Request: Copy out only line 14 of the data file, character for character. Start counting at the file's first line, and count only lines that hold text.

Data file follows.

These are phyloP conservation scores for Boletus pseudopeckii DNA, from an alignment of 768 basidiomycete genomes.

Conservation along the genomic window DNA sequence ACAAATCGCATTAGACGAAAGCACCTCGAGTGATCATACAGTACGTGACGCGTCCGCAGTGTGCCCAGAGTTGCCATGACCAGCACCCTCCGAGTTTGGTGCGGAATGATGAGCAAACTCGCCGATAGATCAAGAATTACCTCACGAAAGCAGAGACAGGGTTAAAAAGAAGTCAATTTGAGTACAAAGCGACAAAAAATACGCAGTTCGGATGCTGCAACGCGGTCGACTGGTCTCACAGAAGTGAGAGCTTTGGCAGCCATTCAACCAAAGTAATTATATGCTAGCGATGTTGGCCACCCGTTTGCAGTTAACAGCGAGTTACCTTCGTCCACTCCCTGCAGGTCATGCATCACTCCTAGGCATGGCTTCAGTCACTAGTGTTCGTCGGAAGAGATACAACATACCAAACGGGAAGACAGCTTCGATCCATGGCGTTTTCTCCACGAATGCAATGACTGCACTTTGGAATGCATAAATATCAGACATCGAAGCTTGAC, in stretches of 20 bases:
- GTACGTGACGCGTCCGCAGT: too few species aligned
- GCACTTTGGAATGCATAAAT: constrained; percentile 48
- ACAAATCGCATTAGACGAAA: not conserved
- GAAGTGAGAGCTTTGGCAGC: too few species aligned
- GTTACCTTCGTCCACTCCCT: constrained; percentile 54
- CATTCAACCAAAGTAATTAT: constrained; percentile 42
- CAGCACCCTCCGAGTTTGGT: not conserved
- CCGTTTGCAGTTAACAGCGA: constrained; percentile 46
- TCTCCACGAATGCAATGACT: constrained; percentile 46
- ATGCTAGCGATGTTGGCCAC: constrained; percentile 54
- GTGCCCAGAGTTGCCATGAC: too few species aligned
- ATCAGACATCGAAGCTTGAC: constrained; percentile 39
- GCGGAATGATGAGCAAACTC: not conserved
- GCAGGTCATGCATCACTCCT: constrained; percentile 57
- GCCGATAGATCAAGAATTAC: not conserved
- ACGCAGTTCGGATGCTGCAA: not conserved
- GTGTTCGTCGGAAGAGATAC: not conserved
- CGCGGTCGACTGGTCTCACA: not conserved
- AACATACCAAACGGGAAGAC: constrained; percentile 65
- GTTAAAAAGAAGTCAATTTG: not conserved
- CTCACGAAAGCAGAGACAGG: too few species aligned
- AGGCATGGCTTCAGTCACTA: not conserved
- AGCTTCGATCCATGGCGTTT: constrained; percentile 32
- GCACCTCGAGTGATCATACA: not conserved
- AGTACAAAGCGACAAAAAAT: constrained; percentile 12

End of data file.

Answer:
- ATCAGACATCGAAGCTTGAC: constrained; percentile 39